There are deep fissures among the Gulf monarchs. Qatar has already said that it will have nothing to do with an attack on Iran, and Oman is neutral. Kuwait has signed a military cooperation agreement with Turkey because the former is more worried about Saudi Arabia than it is Iran, and with good reason.

 

A meeting last September of Saudi Crown Prince Mohammed bin Salman and Emir Sabah Al-Sabah of Kuwait to discuss problems between the two countries apparently went badly. The two countries are in a dispute over who should exploit their common oil fields at Khafji and Wafra, and the Saudis unilaterally stopped production. The Kuwaitis say they lost $18 billion revenues and want compensation.

 

The bad blood between the two countries goes back to the breakup of the Ottoman Empire, when Saudi Arabia refused to accept the borders that the British drew for Kuwait and instead declared war. In 1922 the border was re-drawn with two-thirds of Kuwait’s territory going to Saudi Arabia.

 

Lebanese legal scholar, Ali Mourad, told Al-Monitor that Kuwait has tightened its ties to Turkey because “they are truly afraid of a Saudi invasion,” especially given “the blank check Trump has issued” to Prince Salman.

 

Whether Kuwait’s embrace of Turkey will serve as a check on the Saudis is uncertain. Prince Salman has made several ill-considered moves in the region, from trying to overthrow the government of Lebanon, blockading Qatar, to starting a war with Yemen. Turkey and Saudi Arabia are currently at odds over the latter’s support for the Muslim Brotherhood, probably the only thing that the Saudi princes hate more than Iran.

 

Would—or could—Ankara really defend Kuwait from a Saudi attack? Turkey is currently bogged down in Northern Syria, at war with its own Kurdish population, and facing what looks like a punishing recession. Its army is the second largest in NATO, and generally well armed, but it has been partly hollowed out by purges following the 2015 coup attempt.

 

So is US National Security Advisor Bolton just blowing smoke when he talks about regime change in Iran? Possibly, but it is a good idea to take the neo-conservatives at their word. The US will try to get Iran to withdraw from the nuclear pact by aggressively tightening the sanctions. If Teheran takes the bait, Washington will claim the legal right to attack Iran.

 

Bolton and the people around him engineered the catastrophes in Afghanistan and Iraq (the Obama administration gets the blame for Libya and Yemen), and knocking out Iran has been their long time goal. If they pull it off, the US will ignite yet another forever war.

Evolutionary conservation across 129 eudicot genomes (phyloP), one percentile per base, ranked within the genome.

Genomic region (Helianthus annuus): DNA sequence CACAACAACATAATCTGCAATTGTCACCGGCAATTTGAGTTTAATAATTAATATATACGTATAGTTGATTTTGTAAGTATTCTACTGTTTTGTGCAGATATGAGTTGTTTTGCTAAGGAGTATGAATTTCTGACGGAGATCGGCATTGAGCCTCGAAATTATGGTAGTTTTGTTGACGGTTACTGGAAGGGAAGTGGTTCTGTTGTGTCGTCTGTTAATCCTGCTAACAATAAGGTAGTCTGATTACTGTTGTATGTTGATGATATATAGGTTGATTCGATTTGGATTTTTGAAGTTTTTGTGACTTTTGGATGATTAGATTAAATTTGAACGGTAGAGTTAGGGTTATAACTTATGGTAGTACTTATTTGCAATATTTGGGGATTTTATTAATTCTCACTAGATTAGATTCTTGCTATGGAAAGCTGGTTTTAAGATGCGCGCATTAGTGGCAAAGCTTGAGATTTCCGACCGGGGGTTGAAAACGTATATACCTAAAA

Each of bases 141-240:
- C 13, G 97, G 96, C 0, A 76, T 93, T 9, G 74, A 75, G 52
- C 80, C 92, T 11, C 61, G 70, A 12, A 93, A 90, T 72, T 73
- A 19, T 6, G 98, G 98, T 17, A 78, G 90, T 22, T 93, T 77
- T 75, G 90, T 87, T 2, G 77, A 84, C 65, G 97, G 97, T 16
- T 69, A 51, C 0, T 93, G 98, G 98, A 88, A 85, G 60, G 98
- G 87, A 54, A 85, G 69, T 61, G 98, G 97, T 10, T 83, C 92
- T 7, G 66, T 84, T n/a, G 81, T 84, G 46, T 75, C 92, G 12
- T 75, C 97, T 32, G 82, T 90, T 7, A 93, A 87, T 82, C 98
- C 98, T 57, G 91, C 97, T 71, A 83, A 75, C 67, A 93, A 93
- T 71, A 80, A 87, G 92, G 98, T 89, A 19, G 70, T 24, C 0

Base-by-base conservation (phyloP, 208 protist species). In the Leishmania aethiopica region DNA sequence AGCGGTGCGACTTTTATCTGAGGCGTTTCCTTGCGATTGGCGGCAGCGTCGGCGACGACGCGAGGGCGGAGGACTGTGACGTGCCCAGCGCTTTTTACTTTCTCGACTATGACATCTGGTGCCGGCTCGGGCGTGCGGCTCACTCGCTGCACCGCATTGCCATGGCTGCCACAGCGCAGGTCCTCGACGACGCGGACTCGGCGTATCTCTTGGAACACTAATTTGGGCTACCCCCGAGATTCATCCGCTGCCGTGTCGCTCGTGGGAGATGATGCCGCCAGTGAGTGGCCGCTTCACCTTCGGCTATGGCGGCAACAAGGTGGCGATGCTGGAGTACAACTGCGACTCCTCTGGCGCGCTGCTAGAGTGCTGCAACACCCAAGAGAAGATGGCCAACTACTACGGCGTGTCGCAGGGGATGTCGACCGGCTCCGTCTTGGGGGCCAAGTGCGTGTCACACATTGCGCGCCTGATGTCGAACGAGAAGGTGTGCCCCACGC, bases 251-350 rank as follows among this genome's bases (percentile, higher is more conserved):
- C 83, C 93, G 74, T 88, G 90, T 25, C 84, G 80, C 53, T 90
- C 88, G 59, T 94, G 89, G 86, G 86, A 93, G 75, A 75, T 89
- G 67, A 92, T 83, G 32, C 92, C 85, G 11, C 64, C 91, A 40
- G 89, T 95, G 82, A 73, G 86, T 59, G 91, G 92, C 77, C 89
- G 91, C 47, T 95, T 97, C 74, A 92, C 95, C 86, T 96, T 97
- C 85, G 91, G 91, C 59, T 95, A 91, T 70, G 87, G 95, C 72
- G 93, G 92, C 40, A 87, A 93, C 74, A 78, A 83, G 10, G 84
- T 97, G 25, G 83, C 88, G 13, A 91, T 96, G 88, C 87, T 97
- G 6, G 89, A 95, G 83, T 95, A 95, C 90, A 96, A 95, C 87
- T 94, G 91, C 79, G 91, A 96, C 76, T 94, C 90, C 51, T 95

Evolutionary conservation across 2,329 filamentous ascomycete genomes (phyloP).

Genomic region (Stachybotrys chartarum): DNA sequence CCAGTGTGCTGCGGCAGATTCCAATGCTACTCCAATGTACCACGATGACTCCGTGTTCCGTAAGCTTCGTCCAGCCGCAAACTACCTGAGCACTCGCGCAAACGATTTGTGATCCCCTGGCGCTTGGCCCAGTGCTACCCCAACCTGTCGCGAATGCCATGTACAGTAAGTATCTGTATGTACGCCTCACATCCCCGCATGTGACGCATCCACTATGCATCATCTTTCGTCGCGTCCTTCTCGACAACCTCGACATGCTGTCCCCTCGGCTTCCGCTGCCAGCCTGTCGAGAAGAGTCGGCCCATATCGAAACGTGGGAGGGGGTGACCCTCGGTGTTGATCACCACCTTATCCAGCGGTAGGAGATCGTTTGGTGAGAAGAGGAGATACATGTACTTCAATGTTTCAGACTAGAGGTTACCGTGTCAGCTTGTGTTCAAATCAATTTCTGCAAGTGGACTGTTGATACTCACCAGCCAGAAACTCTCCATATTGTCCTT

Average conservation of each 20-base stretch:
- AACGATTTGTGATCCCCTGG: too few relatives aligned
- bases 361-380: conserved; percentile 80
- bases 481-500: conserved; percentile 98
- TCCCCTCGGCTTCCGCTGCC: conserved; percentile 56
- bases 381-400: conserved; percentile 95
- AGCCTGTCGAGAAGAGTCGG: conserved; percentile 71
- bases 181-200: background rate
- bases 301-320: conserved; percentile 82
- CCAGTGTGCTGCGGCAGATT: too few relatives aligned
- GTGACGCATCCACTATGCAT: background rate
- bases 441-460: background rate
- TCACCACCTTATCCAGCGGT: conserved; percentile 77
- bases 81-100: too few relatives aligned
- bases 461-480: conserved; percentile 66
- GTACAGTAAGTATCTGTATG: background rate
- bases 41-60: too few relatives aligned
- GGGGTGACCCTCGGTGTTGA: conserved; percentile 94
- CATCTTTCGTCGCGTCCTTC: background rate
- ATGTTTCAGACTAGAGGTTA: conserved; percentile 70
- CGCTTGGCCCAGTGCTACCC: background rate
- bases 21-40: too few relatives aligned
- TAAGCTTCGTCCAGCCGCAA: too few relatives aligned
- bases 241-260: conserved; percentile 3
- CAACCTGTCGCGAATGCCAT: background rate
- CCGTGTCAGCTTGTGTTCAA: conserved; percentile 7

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Are You Serious ? Awards for 2018

“Are You Serious?” Awards 2018

Dispatches From The Edge

Jan 1, 2019

 

 

Each year Dispatches From The Edge gives awards to individuals, companies and governments that makes reading the news a daily adventure. Here are the awards for 2018

 

The Golden Sprocket Wrench Award to Lockheed Martin, the world’s largest arms manufacturer, for its F-22 Raptor Stealth fighter, a fifth-generation interceptor said to be the best in the world. That is when it works, which is not often. When Hurricane Michael swept through Florida this fall, 17 Raptors—$339 million apiece—were destroyed or badly damaged. How come the Air Force didn’t fly those F-22s out of harm’s way? Because the Raptor is a “hanger queen”— loves the machine shop. Less than 50 percent of the F-22 fleet is functional at any given moment. The planes couldn’t fly, so they got trashed at a cost to taxpayers of around $5 billion.

 

Lockheed Martin also gets an Oak Leaf Cluster for its F-35 Lightning II fighter, at $1.5 trillion the most expensive weapon system in U.S. history. Some 200 F-35s are not considered “combat capable,” and may never be, because the Pentagon would rather buy new planes than fix the ones it has. That may cost taxpayers $40 billion.

 

The F-22s and F-35s also have problems with their oxygen systems, but no one can figure out why.

 

However, both planes did get into combat. According to Vice Admiral Scott Stearney, the F-35 achieved “tactical supremacy” over the Taliban (which doesn’t have an air force). The F-22, the most sophisticated stealth fighter in the world, took on Afghan drug dealers.